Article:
Analysts warn that price slashes have UK’s food supply chain on the edge of crisis
There’s no question that supermarkets in the UK are facing a time of significant turmoil—competing against not only each other, but also the encroaching success of foreign-based discount retailers, it seems like the only answer is to drastically slash prices. But this race to the bottom could be causing supermarkets more harm than good in the long run—and for the rest of the UK’s food supply chain, the results could be disastrous.
According to a recent “Red Flag Alert” study by Manchester-based professional services consulting firm Begbies Traynor, monitoring the financial health of UK companies in Q2 2015, UK food retailers have experienced a 38 percent rise in what is described as “significant financial distress.”
But due to rising crisis-based retail practices of slashed prices and delayed payments to suppliers, Begbies Traynor found that businesses further along the supply chain are suffering even more. The firm found that UK food and beverage manufacturers—many of whom supply the region’s major supermarkets—saw “the highest year on year increase in ‘significant’ distress” compared to any other sector measured, with a 54 percent increase against the year before. The data is clear: while supermarkets are resorting to price cuts to alleviate their struggles, those choices in turn are creating a ripple effect of struggle across the entire industry.
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"With Tesco recently hailing the success of its Q1 performance after four rounds of price cuts since January and even Waitrose now joining the sector's discounting foray, clearly the novelty of a bargain continues to resonate with consumers,” said Julie Palmer, partner and retail expert at Begbies Traynor, in response to the study. “Unfortunately the retail environment is set to become even bleaker for the UK's small food suppliers who are facing the harsh reality that price slashing is not just a short term pain but something that's here to stay.”
Palmer further called out supermarkets for failing to take the long term effect of their actions and treatment of their suppliers into account, as well as the potential for even further supply chain crisis. "The supermarkets have managed to successfully rebase their own models by reducing product ranges, moving away from bulk-buy offers and squeezing supplier margins still further, while failing to clean up their act on late payments, taking more than a month longer than agreed terms to settle debts with suppliers,” she added. “Some are even looking into launching their own food manufacturing facilities to give them even tighter control over costs and the ability to offer still more aggressive pricing—signalling yet another nightmare scenario on the horizon for the UK food supply chain.”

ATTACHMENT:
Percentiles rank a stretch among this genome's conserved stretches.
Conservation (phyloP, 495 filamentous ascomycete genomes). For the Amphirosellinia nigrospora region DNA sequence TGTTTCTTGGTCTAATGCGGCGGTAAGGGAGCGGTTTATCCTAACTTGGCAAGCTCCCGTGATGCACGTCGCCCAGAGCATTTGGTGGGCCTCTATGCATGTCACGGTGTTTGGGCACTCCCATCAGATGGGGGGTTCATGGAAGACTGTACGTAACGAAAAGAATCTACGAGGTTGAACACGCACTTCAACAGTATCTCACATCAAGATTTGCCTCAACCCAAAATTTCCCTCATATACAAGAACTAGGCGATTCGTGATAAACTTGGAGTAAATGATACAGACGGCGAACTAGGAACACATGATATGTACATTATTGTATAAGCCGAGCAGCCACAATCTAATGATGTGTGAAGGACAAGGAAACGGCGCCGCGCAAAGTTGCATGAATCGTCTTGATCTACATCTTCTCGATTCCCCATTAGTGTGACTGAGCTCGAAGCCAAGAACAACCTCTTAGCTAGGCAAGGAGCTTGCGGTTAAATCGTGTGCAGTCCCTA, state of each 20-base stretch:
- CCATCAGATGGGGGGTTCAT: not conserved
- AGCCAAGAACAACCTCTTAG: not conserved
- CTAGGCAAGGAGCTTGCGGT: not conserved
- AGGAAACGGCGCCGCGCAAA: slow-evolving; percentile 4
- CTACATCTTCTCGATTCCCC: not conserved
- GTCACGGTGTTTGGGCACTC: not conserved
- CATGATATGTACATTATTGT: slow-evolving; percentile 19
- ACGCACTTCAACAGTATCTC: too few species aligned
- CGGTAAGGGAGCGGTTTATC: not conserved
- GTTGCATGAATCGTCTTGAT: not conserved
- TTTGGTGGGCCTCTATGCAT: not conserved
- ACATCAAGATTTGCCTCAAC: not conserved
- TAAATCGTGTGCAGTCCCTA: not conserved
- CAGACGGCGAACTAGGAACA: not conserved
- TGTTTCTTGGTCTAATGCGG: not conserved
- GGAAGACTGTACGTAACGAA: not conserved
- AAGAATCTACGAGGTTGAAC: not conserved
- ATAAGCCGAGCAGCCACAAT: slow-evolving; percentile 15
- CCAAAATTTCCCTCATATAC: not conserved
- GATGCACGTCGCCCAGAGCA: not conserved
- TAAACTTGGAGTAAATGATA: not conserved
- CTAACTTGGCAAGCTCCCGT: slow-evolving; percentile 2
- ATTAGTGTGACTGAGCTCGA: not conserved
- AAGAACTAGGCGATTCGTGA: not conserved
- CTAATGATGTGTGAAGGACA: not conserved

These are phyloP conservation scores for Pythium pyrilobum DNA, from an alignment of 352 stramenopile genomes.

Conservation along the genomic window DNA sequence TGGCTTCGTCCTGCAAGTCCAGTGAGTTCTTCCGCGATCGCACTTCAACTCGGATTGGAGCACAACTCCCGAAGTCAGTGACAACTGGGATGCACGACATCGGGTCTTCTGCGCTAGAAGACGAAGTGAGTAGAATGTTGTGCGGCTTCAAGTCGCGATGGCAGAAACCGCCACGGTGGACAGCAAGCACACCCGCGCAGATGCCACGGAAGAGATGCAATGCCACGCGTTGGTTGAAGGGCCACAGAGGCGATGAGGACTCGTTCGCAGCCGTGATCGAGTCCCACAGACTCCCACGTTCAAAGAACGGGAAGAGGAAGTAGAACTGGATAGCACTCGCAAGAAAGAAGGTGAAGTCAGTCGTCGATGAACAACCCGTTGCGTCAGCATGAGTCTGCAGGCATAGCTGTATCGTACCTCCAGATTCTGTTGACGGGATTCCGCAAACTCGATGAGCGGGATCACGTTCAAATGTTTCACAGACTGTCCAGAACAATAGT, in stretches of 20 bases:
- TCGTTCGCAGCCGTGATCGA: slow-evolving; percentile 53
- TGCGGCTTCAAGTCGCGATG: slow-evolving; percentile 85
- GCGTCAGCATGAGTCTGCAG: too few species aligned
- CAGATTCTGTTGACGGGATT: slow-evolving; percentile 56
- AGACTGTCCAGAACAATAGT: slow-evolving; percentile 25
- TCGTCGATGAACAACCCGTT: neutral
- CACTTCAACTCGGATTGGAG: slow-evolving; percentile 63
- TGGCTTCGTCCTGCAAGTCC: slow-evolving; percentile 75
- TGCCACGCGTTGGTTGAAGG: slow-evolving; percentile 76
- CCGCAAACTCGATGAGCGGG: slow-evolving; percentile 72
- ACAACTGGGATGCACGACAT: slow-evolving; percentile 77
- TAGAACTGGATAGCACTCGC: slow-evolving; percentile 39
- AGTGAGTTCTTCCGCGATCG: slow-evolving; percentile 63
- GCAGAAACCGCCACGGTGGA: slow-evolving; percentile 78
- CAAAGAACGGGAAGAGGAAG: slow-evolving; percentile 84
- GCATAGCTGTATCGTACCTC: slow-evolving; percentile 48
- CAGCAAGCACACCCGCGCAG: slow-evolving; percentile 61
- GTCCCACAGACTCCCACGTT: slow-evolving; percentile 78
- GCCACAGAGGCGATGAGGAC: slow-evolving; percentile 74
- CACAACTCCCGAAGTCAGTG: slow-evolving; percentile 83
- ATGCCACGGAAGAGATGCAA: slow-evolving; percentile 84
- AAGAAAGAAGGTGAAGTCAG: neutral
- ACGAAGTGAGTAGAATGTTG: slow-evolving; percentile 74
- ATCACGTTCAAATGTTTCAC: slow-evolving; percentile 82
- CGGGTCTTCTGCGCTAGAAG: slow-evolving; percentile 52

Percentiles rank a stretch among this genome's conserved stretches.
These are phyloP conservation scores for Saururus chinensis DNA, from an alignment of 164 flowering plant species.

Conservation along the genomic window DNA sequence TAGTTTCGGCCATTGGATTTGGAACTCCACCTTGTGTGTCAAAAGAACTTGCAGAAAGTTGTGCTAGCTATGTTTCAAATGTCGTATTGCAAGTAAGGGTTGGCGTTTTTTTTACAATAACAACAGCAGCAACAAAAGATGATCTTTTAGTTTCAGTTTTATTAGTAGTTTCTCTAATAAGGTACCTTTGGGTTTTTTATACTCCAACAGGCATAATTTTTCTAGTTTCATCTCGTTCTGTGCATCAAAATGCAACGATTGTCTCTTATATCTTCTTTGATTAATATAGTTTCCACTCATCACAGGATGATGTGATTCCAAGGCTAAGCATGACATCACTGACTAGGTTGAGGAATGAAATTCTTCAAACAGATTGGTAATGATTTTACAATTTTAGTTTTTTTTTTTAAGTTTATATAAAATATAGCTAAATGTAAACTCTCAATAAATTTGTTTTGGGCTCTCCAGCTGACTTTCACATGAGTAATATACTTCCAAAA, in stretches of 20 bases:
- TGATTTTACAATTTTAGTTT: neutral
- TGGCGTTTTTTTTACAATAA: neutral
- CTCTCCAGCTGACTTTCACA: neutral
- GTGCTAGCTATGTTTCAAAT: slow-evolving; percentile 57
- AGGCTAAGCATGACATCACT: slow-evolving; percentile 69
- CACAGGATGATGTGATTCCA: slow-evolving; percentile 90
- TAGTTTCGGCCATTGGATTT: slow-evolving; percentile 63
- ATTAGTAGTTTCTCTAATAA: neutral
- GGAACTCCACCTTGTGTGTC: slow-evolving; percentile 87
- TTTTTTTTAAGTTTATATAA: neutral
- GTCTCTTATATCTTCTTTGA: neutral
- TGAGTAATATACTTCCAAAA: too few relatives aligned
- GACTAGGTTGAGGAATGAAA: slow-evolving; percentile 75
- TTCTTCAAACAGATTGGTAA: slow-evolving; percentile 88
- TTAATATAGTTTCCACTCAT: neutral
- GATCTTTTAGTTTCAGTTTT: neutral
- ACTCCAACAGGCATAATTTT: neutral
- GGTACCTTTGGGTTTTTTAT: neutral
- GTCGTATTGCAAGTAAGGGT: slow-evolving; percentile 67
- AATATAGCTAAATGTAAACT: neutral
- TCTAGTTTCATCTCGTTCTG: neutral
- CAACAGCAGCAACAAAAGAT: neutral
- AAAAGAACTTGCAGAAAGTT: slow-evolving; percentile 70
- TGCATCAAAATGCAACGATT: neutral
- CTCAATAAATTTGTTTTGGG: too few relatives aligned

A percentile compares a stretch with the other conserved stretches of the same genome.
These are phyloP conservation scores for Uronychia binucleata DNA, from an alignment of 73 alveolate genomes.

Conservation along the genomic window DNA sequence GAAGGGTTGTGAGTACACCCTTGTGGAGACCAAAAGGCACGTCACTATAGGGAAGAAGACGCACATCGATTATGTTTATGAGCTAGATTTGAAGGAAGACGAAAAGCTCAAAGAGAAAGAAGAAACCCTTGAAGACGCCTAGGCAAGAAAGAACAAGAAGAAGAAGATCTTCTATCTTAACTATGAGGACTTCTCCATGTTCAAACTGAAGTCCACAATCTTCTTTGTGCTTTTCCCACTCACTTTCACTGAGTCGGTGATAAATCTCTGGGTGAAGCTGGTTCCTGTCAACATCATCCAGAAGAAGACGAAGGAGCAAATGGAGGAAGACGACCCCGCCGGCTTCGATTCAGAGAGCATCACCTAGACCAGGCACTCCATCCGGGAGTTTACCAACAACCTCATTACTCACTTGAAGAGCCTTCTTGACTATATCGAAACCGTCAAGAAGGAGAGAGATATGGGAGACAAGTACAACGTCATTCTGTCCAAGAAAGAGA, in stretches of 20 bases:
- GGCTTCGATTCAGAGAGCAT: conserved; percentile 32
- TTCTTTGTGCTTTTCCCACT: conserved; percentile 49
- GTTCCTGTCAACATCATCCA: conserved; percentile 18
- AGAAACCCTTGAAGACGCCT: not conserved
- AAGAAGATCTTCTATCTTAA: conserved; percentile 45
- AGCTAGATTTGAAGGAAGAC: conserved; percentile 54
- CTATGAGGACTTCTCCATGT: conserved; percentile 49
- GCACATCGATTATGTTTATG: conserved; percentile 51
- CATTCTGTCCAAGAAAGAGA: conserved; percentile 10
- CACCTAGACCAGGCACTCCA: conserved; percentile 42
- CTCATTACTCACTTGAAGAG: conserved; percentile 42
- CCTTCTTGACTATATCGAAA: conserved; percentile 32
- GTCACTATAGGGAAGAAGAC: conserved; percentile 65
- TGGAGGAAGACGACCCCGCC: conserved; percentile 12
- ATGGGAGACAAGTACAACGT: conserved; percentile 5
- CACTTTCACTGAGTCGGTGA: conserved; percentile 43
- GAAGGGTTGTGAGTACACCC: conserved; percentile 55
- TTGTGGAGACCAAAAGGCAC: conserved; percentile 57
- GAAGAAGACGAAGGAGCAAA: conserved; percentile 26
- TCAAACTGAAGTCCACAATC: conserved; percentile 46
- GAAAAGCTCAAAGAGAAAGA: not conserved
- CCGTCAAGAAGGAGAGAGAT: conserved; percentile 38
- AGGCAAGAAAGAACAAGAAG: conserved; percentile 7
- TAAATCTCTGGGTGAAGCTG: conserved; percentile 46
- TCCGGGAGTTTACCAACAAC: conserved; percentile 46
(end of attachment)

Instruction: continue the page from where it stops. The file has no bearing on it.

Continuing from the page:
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Furthermore, it was found that many suppliers are reluctant to speak up about any problematic behavior from the retail partners they work with, fearing the loss of a major income source. All the more reason for firms to speak up on their behalf and seek ways to make the UK’s food industry healthier—not just in one area, but on the whole.
[SOURCE: Stock Market Wire]
McDonald’s Drive-Thru attendants replaced with AI
Fast food goliath McDonald's has trialled an AI voice recognition system at several drive-thrus in Chicago, USA, expanding from the one single test in a restaurant launched a few years ago.
As the price of food rises, businesses look for ways to save money and cutting out entry-level jobs, such as drive-thru attendants, is one option.
AI helps businesses, but threatens jobs
In the post-pandemic era, utilising AI technology seems like a sensible idea. AI outperforms human labour in a number of ways:
- AI drive-thru attendants do not get sick, do not need sick leave, parental leave, holidays, weekends or time off
- AI do not require payment and cannot set up a Trade Union
- AI do not have rights
- AI cannot be late for work
- AI can be cleaned and remain more hygienic than humans
For these reasons, many are concerned that AI could take away job opportunities.
At 16, Jeff Bezos, founder of Amazon and the richest man in the world, took his first job in the fast food franchise. Bezos said he became grateful for the experience of working under pressure and that the role also taught him about being a good manager. Employing AI in such roles will mean less people get to learn from these entry level jobs.
AI accuracy lacking at McDonald's
McDonald's purchased the drive-thru voice technology from the startup Apprente in 2019.
Apprente creates speech-based AI businesses. The business “delivers enterprising solutions for a broad range of customer service applications that presently necessitate human interaction”.
But the AI technology used in the McDonald’s drive-thru so far, is reportedly only 85% accurate and one fifth of orders need help from a human to put through. For customers with specific dietary requirements, this could lead to problems in order mix-ups.
Regardless, CEO Kempczinski has estimated five years before a national rollout.
"There's still a lot of work, but (...) we feel good about the technical feasibility of it and the business case," Kempczinski said in a conference transcript from FactSet.